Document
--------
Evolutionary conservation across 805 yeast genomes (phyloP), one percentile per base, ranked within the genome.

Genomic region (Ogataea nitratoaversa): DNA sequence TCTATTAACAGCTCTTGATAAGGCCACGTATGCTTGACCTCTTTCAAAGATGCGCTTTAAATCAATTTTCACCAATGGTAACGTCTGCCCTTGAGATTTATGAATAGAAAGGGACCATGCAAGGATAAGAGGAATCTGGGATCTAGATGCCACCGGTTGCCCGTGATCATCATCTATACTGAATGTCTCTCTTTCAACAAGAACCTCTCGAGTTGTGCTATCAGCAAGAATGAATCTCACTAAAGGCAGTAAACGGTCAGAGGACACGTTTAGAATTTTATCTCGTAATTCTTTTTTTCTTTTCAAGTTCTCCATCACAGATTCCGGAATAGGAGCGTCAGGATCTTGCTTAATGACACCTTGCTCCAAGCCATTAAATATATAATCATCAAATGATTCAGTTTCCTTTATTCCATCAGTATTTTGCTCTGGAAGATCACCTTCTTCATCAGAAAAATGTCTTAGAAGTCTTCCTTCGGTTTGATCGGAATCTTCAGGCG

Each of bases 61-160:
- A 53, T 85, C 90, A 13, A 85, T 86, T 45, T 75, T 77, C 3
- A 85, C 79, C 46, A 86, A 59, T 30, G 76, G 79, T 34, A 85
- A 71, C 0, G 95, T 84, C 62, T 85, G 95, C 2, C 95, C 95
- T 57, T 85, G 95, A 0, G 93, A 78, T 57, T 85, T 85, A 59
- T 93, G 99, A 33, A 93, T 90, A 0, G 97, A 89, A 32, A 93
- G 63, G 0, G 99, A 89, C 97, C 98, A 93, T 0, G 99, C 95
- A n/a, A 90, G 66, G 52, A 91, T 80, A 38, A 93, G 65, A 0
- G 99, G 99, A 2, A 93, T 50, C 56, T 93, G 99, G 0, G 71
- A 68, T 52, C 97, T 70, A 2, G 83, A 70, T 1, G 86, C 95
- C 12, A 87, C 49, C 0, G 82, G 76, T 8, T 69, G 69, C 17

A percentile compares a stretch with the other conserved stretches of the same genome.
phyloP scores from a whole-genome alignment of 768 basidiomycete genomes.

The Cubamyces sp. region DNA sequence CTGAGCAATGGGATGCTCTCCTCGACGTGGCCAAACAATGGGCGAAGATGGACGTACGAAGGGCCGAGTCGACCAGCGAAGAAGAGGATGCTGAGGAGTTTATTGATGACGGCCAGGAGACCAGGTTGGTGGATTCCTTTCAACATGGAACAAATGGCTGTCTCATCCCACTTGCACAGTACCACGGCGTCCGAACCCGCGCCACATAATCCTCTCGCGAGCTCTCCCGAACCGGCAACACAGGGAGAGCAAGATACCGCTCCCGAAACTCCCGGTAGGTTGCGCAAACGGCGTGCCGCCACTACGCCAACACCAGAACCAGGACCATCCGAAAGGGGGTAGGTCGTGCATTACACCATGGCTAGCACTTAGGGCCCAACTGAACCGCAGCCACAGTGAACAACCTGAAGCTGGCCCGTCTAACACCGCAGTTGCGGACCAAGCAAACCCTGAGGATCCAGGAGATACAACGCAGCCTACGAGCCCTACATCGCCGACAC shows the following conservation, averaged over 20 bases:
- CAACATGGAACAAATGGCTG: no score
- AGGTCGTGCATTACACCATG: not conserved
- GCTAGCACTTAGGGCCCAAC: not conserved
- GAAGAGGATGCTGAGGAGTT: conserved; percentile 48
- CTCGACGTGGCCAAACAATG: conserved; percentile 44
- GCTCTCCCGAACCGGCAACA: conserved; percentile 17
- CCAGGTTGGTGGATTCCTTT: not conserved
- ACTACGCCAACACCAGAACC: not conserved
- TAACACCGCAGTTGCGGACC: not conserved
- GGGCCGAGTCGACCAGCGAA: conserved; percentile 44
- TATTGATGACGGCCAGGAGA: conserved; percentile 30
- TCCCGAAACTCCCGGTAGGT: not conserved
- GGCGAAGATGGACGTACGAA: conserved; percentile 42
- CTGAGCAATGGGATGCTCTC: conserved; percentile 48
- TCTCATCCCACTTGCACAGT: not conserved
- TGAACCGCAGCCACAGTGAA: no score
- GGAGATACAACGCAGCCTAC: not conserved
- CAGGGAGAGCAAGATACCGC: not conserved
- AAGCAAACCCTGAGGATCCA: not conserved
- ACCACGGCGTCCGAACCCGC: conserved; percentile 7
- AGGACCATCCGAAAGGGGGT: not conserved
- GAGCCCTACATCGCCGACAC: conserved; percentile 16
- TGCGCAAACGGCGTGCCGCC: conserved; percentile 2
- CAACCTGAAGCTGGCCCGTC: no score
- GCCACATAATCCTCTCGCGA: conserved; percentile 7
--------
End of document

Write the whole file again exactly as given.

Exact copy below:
Evolutionary conservation across 805 yeast genomes (phyloP), one percentile per base, ranked within the genome.

Genomic region (Ogataea nitratoaversa): DNA sequence TCTATTAACAGCTCTTGATAAGGCCACGTATGCTTGACCTCTTTCAAAGATGCGCTTTAAATCAATTTTCACCAATGGTAACGTCTGCCCTTGAGATTTATGAATAGAAAGGGACCATGCAAGGATAAGAGGAATCTGGGATCTAGATGCCACCGGTTGCCCGTGATCATCATCTATACTGAATGTCTCTCTTTCAACAAGAACCTCTCGAGTTGTGCTATCAGCAAGAATGAATCTCACTAAAGGCAGTAAACGGTCAGAGGACACGTTTAGAATTTTATCTCGTAATTCTTTTTTTCTTTTCAAGTTCTCCATCACAGATTCCGGAATAGGAGCGTCAGGATCTTGCTTAATGACACCTTGCTCCAAGCCATTAAATATATAATCATCAAATGATTCAGTTTCCTTTATTCCATCAGTATTTTGCTCTGGAAGATCACCTTCTTCATCAGAAAAATGTCTTAGAAGTCTTCCTTCGGTTTGATCGGAATCTTCAGGCG

Each of bases 61-160:
- A 53, T 85, C 90, A 13, A 85, T 86, T 45, T 75, T 77, C 3
- A 85, C 79, C 46, A 86, A 59, T 30, G 76, G 79, T 34, A 85
- A 71, C 0, G 95, T 84, C 62, T 85, G 95, C 2, C 95, C 95
- T 57, T 85, G 95, A 0, G 93, A 78, T 57, T 85, T 85, A 59
- T 93, G 99, A 33, A 93, T 90, A 0, G 97, A 89, A 32, A 93
- G 63, G 0, G 99, A 89, C 97, C 98, A 93, T 0, G 99, C 95
- A n/a, A 90, G 66, G 52, A 91, T 80, A 38, A 93, G 65, A 0
- G 99, G 99, A 2, A 93, T 50, C 56, T 93, G 99, G 0, G 71
- A 68, T 52, C 97, T 70, A 2, G 83, A 70, T 1, G 86, C 95
- C 12, A 87, C 49, C 0, G 82, G 76, T 8, T 69, G 69, C 17

A percentile compares a stretch with the other conserved stretches of the same genome.
phyloP scores from a whole-genome alignment of 768 basidiomycete genomes.

The Cubamyces sp. region DNA sequence CTGAGCAATGGGATGCTCTCCTCGACGTGGCCAAACAATGGGCGAAGATGGACGTACGAAGGGCCGAGTCGACCAGCGAAGAAGAGGATGCTGAGGAGTTTATTGATGACGGCCAGGAGACCAGGTTGGTGGATTCCTTTCAACATGGAACAAATGGCTGTCTCATCCCACTTGCACAGTACCACGGCGTCCGAACCCGCGCCACATAATCCTCTCGCGAGCTCTCCCGAACCGGCAACACAGGGAGAGCAAGATACCGCTCCCGAAACTCCCGGTAGGTTGCGCAAACGGCGTGCCGCCACTACGCCAACACCAGAACCAGGACCATCCGAAAGGGGGTAGGTCGTGCATTACACCATGGCTAGCACTTAGGGCCCAACTGAACCGCAGCCACAGTGAACAACCTGAAGCTGGCCCGTCTAACACCGCAGTTGCGGACCAAGCAAACCCTGAGGATCCAGGAGATACAACGCAGCCTACGAGCCCTACATCGCCGACAC shows the following conservation, averaged over 20 bases:
- CAACATGGAACAAATGGCTG: no score
- AGGTCGTGCATTACACCATG: not conserved
- GCTAGCACTTAGGGCCCAAC: not conserved
- GAAGAGGATGCTGAGGAGTT: conserved; percentile 48
- CTCGACGTGGCCAAACAATG: conserved; percentile 44
- GCTCTCCCGAACCGGCAACA: conserved; percentile 17
- CCAGGTTGGTGGATTCCTTT: not conserved
- ACTACGCCAACACCAGAACC: not conserved
- TAACACCGCAGTTGCGGACC: not conserved
- GGGCCGAGTCGACCAGCGAA: conserved; percentile 44
- TATTGATGACGGCCAGGAGA: conserved; percentile 30
- TCCCGAAACTCCCGGTAGGT: not conserved
- GGCGAAGATGGACGTACGAA: conserved; percentile 42
- CTGAGCAATGGGATGCTCTC: conserved; percentile 48
- TCTCATCCCACTTGCACAGT: not conserved
- TGAACCGCAGCCACAGTGAA: no score
- GGAGATACAACGCAGCCTAC: not conserved
- CAGGGAGAGCAAGATACCGC: not conserved
- AAGCAAACCCTGAGGATCCA: not conserved
- ACCACGGCGTCCGAACCCGC: conserved; percentile 7
- AGGACCATCCGAAAGGGGGT: not conserved
- GAGCCCTACATCGCCGACAC: conserved; percentile 16
- TGCGCAAACGGCGTGCCGCC: conserved; percentile 2
- CAACCTGAAGCTGGCCCGTC: no score
- GCCACATAATCCTCTCGCGA: conserved; percentile 7